Category Archives: Public Life

SFL Flashback: A Small World

This post was originally featured on SFL in February of 2011.

Although Baptist fundamentalists make up less than 1% of the overall population of America, you’d never know it to hear them talk. How many pastors have we heard introduced as “one of the most influential men in America”? How many times have we been told that some church of 300 or 500 people is at the forefront of the battle to bring the entire nation back to God? Yet somehow with all this influence, the powerful fundy church with its amazing pastor can’t even manage to get the liquor store down the street to go out of business.

The accolades of power and prestige that both fundy churches and pastors heap to themselves range from the ridiculous to the outright hilarious.

– “Adviser to the Governor and State Legislature” (He met them once at a fundraiser along with 632 other members of the clergy.)

– “Books and Tracts have influenced Christianity greatly” (Except that nobody who doesn’t shop at the church bookstore has ever bought a copy of any of them. The missionaries who received complementary copies in lieu of Christmas presents have long since used them for kindling.)

– “One of the most dynamic and powerful churches on the West Coast.” (Also one of the most oblong and unceremonious. I mean if we’re just going to throw around meaningless adjectives let’s go for broke.)

– “Reclaiming their town for Christ.” (And they’re doing it one zoning board battle at a time. Take that, heathen politicians!)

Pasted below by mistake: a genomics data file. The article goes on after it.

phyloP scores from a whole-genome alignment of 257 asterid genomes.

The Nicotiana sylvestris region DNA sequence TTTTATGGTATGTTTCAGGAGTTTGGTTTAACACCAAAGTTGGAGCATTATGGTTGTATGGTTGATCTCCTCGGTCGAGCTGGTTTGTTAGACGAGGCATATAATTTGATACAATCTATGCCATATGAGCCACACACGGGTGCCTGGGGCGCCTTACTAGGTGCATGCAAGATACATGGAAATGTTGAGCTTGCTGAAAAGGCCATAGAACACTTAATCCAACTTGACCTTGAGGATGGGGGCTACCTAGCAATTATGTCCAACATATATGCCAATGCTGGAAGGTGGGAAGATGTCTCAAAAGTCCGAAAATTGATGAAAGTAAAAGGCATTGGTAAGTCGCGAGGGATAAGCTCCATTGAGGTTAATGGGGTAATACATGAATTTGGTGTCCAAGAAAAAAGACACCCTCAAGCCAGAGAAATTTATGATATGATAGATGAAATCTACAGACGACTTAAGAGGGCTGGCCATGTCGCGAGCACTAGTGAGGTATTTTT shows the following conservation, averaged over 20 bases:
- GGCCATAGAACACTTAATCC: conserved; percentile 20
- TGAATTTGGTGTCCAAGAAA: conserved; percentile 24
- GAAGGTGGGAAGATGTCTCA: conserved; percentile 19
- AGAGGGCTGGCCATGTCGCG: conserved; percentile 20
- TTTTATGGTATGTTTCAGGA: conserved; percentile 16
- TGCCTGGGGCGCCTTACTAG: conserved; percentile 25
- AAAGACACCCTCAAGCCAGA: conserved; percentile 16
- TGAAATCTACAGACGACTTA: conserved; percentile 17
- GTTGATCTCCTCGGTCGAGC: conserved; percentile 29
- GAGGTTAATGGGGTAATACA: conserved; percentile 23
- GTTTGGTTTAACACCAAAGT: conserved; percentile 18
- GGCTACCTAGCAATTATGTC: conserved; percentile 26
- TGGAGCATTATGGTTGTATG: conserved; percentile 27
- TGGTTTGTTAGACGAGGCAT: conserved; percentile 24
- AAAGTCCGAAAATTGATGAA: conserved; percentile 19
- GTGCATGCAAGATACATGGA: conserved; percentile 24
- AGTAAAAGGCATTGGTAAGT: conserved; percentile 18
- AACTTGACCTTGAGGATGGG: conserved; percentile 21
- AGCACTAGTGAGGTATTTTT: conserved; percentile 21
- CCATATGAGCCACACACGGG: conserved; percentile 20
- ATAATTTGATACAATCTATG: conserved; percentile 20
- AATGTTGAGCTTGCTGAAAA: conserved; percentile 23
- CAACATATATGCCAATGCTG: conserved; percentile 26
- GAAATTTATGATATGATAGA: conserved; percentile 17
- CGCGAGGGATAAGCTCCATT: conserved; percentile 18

Most fundamentalists just seem to have no clue that the average non-fundy has never heard of their church, its pastor, his alma mater, and their preacher’s fellowship. And as long as they are refusing to have any meaningful relationship with non-fundamentalists, it’s going to stay that way in perpetuity. Delusions of grandeur would seem to be a requirement to be a somebody in fundyland.

Debts of Grace

Many of you know that the last couple years have been very difficult for my family with health and financial woes aplenty. But where hardship did abound there did generosity and kindness much more abound. So many people have taken it upon themselves to lend a helping hand in ways both small and large as we continue to struggle through this time in our lives. We are as humbled as we are thankful.

Living through the charity of others, however, has revealed to me a twisting in my thoughts and a weight upon my soul that I had not realized I still bore from fundamentalism. The lesson that I learned there was simple: “Grace is debt. Blessings are debt. Kindness is debt.” Nothing in fundamentalism is free. Everything from the saving of your soul to the nourishing of your body must be repaid in full.

Who among us has not heard this charge laid to those who have left their fundamentalist church? We did so much for you! Remember when we helped your family with their electric bill? Have you forgotten those times we showed you kindness and love? Have you no shame to leave without repaying us what you owe?

So even today as my heart overflows with thankfulness for those encouraging words, that check in the mail, or those groceries given with a smile, my inner man is busy with his ledger adding credits of guilt to each debit of grace. I owe. I owe so much to so many. How can I ever hope to repay it all? I could work a lifetime and never come close.

But in my awakening soul I sometimes now can dimly see that kindness is not debt but joy. This is no ledger but only a journal, a history of thanksgiving. Here too is grace. Wonderful. Amazing. Free.